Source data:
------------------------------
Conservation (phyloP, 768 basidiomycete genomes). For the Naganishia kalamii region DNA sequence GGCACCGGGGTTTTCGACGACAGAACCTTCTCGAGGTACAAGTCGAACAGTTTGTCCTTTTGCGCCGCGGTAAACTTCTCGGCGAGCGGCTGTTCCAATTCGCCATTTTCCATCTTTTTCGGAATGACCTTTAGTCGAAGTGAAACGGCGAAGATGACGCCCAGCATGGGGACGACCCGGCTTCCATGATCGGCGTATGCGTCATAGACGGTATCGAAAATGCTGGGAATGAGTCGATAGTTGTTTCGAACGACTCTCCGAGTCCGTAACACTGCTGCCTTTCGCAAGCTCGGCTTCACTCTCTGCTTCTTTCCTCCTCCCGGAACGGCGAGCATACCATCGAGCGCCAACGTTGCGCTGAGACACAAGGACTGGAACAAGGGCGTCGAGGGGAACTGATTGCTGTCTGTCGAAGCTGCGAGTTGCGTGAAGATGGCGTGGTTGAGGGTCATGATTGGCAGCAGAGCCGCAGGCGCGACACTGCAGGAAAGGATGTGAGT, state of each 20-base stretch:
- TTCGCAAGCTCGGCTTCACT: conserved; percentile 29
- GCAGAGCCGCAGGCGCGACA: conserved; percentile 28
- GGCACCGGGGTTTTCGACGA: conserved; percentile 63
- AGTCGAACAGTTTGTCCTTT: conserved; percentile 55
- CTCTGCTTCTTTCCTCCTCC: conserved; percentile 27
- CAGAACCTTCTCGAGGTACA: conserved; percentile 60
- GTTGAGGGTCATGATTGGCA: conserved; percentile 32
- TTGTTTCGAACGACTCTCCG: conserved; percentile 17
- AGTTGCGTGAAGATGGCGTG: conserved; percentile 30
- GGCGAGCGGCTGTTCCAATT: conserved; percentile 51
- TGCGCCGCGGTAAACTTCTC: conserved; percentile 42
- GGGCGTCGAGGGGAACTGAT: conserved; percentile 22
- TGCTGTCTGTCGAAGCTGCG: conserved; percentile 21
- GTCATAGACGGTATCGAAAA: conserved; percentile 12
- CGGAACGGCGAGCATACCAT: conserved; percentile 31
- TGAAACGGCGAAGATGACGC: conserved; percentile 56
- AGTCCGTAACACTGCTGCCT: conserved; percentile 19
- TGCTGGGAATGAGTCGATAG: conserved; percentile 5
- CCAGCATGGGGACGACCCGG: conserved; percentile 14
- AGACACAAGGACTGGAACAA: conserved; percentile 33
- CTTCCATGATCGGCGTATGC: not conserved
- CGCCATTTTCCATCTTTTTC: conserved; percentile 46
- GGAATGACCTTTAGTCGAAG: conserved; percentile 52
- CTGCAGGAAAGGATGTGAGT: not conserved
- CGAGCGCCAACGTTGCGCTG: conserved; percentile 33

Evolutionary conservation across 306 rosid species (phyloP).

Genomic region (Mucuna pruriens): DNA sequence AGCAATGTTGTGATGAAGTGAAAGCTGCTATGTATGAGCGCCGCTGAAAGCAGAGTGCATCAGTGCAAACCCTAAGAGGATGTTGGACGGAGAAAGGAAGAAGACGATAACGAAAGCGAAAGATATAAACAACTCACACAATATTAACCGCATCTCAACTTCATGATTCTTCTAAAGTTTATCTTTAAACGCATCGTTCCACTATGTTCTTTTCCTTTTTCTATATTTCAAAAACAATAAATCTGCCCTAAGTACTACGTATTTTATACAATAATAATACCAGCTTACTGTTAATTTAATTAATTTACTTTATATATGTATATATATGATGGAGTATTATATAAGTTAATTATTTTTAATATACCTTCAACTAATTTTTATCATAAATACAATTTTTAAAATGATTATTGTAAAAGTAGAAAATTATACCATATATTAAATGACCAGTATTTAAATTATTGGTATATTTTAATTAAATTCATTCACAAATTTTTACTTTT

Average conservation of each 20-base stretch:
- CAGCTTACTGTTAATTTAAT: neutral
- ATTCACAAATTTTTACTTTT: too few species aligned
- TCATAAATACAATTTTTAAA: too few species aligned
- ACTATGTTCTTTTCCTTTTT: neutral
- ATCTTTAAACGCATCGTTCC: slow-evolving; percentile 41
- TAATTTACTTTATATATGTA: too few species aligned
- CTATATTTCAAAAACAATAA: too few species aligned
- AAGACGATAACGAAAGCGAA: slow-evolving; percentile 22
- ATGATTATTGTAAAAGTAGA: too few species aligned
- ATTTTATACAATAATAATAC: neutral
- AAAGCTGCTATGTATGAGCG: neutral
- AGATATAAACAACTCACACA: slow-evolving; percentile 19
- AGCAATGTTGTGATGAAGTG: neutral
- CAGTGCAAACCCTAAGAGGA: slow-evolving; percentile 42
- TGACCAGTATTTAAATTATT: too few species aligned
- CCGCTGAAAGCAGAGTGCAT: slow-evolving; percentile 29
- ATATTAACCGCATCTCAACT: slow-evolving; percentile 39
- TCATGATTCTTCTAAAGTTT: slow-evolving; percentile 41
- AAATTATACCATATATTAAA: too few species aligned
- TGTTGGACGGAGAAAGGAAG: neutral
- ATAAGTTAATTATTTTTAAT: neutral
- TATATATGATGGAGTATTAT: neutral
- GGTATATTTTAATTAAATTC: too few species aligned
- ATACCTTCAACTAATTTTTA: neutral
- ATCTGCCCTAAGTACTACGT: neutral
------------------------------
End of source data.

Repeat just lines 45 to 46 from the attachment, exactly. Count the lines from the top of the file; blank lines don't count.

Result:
- CCGCTGAAAGCAGAGTGCAT: slow-evolving; percentile 29
- ATATTAACCGCATCTCAACT: slow-evolving; percentile 39